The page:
- use information-gathering provisions of the US Clean Water Act to collect information about potential discharges containing nanomaterials.
Finally, it recommended that the Administrator of EPA should consider revising the Inventory Update under TSCA so that it will capture information on the production and use of nanomaterials and so that the agency will receive periodic updates on this material.
A subsequent written response from EPA indicated that it broadly agreed with all of GAO's recommendations.
Source: Nanotechnology Law Report
Nanomaterials exhibit various physical, chemical, mechanical, optical, magnetic and biological properties, as well as different internal/external structures, and are used in a wide range of applications. There are now many divergent understandings and assumptions associated with emerging scientific concepts in this area leading to poor communication, lack of interoperability among systems and duplication of efforts. For nanotechnology to develop to its full potential there is therefore a strong need for a logical classification of nanomaterials.
In response to this need, the International Organization for Standardization (ISO) has published a new technical report, ISO/TR 11360:2010, Nanotechnologies - Methodology for the classification and categorization of nanomaterials, providing a comprehensive, globally harmonised methodology for classifying nanomaterials.
ISO/TR 11360 introduces a system called a "nano-tree", which places nanotechnology concepts into a logical context by indicating relationships among them as a branching out tree. The most basic and common elements are defined as the main trunk of the tree, and nanomaterials are then differentiated in terms of structure, chemical nature and other properties.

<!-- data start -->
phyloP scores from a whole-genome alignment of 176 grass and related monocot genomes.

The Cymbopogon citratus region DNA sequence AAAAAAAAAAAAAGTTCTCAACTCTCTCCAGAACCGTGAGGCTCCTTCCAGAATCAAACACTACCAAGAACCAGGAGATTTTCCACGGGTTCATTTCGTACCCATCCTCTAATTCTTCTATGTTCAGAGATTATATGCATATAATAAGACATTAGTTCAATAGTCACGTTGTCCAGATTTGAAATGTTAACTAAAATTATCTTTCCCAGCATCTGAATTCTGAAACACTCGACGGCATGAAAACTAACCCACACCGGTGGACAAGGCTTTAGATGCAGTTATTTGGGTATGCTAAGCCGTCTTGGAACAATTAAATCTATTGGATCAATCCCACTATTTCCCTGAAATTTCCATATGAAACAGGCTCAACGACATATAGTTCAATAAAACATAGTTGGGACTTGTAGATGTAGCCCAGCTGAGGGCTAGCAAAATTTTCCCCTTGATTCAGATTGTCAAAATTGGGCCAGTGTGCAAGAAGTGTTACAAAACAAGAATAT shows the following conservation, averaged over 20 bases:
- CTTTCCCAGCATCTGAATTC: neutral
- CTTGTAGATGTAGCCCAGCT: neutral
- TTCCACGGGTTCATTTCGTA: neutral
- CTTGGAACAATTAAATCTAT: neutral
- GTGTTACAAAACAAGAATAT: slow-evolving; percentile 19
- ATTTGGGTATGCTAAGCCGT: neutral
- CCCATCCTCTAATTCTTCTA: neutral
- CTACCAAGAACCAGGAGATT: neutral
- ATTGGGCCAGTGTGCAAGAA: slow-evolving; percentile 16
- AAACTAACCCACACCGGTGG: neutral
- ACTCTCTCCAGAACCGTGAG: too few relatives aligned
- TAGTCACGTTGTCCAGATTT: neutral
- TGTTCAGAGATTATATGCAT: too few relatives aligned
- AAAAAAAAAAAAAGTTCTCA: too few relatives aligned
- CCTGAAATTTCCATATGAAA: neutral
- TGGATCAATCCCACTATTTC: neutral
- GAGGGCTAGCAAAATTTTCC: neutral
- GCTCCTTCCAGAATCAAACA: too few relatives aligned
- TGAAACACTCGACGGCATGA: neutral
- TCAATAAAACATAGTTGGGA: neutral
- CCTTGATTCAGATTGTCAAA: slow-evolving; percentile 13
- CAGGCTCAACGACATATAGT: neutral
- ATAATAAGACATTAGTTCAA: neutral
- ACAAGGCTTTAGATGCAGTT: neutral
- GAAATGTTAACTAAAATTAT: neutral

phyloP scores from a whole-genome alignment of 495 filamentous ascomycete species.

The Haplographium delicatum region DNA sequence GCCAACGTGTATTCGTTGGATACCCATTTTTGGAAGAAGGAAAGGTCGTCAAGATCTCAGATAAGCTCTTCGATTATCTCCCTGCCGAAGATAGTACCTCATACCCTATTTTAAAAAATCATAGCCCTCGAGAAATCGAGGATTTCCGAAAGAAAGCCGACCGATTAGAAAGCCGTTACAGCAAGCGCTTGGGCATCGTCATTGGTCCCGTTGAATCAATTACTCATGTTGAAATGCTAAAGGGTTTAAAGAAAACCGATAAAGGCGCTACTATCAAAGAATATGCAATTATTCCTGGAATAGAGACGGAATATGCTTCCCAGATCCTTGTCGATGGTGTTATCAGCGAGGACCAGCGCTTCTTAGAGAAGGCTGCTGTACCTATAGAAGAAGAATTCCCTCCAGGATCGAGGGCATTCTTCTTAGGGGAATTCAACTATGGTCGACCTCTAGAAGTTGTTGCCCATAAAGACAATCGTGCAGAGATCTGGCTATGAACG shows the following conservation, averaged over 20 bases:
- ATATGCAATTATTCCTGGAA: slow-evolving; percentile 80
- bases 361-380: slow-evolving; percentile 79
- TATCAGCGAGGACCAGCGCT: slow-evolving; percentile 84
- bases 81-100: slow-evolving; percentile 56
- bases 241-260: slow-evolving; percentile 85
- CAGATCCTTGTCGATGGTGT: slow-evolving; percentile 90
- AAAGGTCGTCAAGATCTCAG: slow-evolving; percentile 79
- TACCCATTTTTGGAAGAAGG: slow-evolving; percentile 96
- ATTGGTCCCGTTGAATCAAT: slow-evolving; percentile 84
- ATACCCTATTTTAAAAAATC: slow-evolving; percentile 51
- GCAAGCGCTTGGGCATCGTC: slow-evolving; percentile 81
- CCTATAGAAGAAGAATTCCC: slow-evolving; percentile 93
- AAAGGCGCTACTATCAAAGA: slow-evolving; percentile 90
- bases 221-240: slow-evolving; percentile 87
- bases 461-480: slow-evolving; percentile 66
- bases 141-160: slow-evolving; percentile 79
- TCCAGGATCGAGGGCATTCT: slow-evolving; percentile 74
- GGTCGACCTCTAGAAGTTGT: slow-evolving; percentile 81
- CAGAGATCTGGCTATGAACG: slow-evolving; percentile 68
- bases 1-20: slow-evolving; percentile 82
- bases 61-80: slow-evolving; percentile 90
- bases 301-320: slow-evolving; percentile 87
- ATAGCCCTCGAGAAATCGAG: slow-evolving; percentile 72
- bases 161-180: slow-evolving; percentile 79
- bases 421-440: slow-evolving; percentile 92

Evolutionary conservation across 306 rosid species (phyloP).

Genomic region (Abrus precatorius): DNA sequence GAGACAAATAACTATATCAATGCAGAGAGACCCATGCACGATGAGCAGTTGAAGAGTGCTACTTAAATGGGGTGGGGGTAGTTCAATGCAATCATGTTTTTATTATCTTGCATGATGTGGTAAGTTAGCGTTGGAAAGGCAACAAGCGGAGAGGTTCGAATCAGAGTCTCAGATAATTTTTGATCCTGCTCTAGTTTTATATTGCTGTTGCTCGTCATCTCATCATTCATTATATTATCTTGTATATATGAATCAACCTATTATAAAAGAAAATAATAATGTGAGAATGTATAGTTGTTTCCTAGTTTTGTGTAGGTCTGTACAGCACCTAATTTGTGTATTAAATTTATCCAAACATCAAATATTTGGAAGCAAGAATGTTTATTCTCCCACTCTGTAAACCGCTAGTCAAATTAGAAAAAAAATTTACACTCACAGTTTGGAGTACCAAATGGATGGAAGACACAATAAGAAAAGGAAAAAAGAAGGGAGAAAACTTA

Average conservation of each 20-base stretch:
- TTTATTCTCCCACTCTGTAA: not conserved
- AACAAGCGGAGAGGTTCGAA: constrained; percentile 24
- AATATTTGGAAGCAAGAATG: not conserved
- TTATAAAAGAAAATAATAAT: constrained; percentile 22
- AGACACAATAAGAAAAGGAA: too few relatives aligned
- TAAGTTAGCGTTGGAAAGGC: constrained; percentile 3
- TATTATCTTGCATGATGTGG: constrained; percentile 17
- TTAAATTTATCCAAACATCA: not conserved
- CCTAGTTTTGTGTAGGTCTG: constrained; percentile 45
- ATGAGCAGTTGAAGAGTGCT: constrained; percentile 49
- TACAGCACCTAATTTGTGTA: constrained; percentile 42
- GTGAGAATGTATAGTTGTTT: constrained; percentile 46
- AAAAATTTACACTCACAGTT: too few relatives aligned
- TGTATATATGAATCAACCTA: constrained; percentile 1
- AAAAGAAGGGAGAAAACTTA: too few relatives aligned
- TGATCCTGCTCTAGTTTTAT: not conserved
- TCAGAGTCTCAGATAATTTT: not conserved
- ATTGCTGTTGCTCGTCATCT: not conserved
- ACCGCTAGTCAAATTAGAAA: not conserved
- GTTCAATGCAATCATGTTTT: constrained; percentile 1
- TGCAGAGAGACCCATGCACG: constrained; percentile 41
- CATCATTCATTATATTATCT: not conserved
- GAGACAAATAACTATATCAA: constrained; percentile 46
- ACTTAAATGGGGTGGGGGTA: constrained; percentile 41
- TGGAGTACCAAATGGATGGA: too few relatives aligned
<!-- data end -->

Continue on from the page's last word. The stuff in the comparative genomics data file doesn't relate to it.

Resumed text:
The document will be useful to a wide range of scientific and engineering disciplines engaged in research, industry and government.
ISO Catalogue page
The US Environmental Protection Agency (EPA) has published a draft case study of engineered nanoscale silver (nano-Ag) as used in a number of disinfectant sprays for which it invites comments by 27 September 2010.
The case study is organised around a comprehensive environmental assessment (CEA) framework, which combines a product life-cycle perspective with a risk assessment paradigm. The document does not draw conclusions about potential risks. Instead, it is intended to be used as part of a process to identify what is known and unknown about nano-Ag in a selected application and as a starting point to identify and prioritise possible research directions to support future assessments of nanomaterials.
Each chapter includes lists of questions that reflect information gaps in that portion of the document. Some of these knowledge gaps or research needs are specific to the use of nano-Ag in disinfectant sprays; others may relate more broadly to nano-Ag irrespective of its application, while still others may apply more widely to nanomaterials in general. Readers are encouraged to consider the questions listed throughout the document and offer specific comments on how individual questions or research needs might be better expressed.